Bundling them with other IP rights is dodgy. I question the extent to which the incremental (private) benefit of government enforced market segmentation (to enable price discrimination, extraction of higher profits than uniform pricing) is likely to translate to much more creative activity (or incentives to write/compose another ‘Sweet about me’). It is not like they will be forced to give it away for free – it has nothing to do with piracy (although some would like to confuse these in issues in the debate) – hence we’re only talking ‘incremental’ benefit of banning parallel imports (even assuming it all goes to the creator of the work not just their distributor). The cost of course is that the whole of the Australian public pays more for the same – happy in the knowledge that we are helping maintain a dying business model for years to come. Lead the way John Butler!

  7. Joshua Gans says:


    It isn’t misleading at all. People in the US pay less for my book, end of story. And yes the Australian publishers can get away with charging more because of the tyranny of distance.

    Are you seriously extending the same logic all the way down the line? Forget my book, what about school books for children? Should the US have an advantage?

  8. Would you hate me if I said that in my case Parentonomics was even cheaper ‘cos I have borrowed it from my Library? It’s due back next week.

  9. Joshua Gans says:

    Nope. Glad you have read it. Shame Australian libraries had to pay more for it than US ones.

  10. I read Peter Carey’s plea in the AGE the other day. Now I consider my self to be a reasonably sophisticated reader but I just didn’t understand about half of what he was saying. Those bits I did understand about protecting the current system I didn’t agree with. Not to mention I found it a bit strange that a peson who has settled in New York for the last however many years needed to defend some Australian commercial set ups.
    From what I can gather the book industry,which seems to be largely multi national companies, has set up different nations or continents, in a way that enables them to charge for the same book different price points.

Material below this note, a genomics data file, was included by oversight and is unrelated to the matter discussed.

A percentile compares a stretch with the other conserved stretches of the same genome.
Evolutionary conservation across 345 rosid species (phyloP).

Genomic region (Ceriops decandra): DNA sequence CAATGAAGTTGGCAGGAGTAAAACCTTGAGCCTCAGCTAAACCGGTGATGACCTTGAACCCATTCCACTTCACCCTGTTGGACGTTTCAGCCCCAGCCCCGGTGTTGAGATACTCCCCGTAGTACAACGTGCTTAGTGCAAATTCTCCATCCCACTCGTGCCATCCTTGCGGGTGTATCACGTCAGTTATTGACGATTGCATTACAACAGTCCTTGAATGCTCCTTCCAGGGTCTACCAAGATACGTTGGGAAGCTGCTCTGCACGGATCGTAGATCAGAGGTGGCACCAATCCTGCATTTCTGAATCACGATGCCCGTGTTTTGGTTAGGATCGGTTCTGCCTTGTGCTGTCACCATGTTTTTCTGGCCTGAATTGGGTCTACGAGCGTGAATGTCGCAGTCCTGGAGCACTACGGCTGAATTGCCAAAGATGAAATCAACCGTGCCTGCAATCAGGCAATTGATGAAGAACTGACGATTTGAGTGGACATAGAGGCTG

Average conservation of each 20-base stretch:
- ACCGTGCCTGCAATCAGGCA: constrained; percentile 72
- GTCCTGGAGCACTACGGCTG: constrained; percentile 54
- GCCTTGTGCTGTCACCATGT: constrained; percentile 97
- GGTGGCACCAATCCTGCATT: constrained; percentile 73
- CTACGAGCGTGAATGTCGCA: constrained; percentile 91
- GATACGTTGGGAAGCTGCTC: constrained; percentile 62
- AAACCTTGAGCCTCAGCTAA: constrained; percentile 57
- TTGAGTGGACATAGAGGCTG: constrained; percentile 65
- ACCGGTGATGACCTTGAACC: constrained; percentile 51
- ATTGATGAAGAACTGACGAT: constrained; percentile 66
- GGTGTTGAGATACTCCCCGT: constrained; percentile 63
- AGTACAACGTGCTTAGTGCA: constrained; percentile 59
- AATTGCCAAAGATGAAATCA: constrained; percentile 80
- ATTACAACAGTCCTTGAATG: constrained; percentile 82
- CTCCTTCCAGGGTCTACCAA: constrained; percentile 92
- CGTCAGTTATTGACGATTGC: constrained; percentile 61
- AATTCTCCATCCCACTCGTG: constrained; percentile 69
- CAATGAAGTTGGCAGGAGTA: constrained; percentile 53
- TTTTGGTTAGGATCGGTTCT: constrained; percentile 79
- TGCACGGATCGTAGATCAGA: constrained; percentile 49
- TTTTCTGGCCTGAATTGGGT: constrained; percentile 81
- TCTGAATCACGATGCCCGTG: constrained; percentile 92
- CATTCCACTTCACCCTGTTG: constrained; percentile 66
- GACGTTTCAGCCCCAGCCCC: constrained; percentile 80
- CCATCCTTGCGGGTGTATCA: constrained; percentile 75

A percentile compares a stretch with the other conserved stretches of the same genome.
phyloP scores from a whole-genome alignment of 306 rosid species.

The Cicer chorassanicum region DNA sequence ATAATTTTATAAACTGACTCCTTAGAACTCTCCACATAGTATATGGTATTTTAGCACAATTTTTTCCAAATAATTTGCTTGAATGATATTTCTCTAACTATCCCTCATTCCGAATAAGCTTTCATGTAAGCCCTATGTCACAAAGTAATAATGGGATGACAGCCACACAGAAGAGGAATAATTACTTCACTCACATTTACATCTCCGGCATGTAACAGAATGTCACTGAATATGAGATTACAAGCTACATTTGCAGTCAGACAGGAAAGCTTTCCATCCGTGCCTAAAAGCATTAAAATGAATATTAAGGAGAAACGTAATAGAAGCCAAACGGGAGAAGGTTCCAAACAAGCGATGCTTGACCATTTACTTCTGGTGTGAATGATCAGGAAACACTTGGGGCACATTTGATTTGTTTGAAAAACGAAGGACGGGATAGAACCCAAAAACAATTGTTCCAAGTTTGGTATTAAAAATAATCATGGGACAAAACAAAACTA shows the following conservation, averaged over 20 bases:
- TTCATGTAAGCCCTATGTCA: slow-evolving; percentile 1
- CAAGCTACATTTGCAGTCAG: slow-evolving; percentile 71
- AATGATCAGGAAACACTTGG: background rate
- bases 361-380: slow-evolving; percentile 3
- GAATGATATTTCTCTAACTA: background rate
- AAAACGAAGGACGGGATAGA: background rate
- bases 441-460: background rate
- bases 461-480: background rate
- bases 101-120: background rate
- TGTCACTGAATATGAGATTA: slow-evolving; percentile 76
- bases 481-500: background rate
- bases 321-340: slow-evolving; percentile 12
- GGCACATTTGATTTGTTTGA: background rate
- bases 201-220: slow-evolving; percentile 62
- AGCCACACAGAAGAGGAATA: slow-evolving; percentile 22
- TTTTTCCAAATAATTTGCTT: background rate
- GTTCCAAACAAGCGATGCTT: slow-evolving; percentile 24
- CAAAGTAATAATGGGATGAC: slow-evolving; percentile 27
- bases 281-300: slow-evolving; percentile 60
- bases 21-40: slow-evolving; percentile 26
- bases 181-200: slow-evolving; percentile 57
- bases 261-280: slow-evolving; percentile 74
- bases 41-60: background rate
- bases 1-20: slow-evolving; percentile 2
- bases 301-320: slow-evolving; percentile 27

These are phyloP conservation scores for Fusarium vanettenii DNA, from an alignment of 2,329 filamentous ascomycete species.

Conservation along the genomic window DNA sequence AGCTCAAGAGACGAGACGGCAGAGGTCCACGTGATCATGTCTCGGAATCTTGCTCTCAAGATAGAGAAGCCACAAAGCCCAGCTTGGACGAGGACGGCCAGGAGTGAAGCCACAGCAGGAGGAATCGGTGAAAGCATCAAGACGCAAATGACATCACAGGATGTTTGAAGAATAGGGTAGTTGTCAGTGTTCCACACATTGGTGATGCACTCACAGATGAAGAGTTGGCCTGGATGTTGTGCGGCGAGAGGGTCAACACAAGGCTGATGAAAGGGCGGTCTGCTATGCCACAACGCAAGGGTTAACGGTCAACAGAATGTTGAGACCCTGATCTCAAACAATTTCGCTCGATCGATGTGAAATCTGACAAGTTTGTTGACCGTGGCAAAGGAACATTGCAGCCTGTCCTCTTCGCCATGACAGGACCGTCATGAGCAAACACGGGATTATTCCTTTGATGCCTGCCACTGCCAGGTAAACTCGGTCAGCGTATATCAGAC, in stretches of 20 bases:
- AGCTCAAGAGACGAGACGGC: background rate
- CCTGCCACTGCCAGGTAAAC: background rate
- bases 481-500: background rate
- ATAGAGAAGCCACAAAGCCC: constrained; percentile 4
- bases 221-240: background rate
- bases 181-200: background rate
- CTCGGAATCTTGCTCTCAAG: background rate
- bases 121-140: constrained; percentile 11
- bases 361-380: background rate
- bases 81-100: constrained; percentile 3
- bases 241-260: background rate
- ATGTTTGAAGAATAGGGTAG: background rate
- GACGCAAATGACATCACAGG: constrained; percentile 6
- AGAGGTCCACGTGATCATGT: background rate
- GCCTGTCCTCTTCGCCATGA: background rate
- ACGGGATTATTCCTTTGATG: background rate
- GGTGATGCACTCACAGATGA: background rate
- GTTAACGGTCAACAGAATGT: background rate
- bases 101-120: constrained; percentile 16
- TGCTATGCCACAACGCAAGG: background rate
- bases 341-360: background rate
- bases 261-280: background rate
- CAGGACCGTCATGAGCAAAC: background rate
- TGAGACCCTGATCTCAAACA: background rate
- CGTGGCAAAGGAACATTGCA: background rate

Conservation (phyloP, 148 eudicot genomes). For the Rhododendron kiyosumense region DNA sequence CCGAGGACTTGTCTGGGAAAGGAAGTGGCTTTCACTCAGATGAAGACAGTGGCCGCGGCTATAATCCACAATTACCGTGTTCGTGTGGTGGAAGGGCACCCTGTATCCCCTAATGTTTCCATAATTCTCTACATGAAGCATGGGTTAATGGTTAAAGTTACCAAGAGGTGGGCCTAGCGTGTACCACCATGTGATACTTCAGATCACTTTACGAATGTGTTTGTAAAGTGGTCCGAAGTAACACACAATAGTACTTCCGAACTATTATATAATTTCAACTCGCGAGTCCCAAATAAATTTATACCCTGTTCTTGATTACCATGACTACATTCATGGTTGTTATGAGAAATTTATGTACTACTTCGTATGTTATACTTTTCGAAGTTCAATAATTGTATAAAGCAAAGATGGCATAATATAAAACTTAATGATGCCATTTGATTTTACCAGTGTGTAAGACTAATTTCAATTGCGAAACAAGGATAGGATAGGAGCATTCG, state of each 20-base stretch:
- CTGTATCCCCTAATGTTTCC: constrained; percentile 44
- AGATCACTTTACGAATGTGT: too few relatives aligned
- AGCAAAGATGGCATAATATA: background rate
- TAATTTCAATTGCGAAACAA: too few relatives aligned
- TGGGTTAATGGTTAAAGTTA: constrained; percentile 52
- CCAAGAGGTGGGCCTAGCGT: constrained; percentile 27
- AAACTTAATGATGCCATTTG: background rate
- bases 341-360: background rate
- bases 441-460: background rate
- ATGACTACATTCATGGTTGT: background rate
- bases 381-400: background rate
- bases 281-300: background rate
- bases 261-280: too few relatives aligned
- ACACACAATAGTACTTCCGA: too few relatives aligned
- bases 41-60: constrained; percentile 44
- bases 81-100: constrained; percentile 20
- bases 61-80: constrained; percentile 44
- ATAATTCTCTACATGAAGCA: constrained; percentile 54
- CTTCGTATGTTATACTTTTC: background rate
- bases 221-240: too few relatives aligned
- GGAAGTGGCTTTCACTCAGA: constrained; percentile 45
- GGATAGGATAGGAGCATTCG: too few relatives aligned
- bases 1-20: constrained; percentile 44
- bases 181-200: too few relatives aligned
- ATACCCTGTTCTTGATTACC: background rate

Apparently although this is never made clear, but is implied by authors such as Gleitzman above, authors get a higher royalty for the same book “published” in Australia and a lower royalty if it is published in USA. Why I don’t know. I’d like to know if USA authors get the opposite – higher in USA and lower here or what. (I’d also like to know if Carey gets the AUS deal or the USA deal with his publisher.)

    There was a similar emotional outcry and handwaving when parrallel imports for music were allowed – end of Oz music industry etc – still waiting for the music to die….
    Cheaper books will benefit Oz authors – especially emerging ones. If I go to the bookstore in September and pay $42 for the new Ian Rankin novel I’m not likely to pick up the new first crime novel by an unknown Australian for $35. However if the Ian Rankin is $32 and the Oz crime $28 – I’m likely to grab both.
    As it is now I get at least half my books from either Amazon or Book Depository quicker and cheaper and more convenient than I can get them here. And I’m part of a growing trend.
    Last year I got the new James Lee Burke landed on my door in hardback cheaper than I could get the paper back here. I was able to order it two months in advance of release and I got the book two months before it arrived in Oz.
    Cheaper books here mean more books purchased adn more oz books purchased and more people in local bookshops and not online.

  11. […] readers know that I favour parallel importing of books into Australia because I want to encourage reading of them. The Productivity Commission […]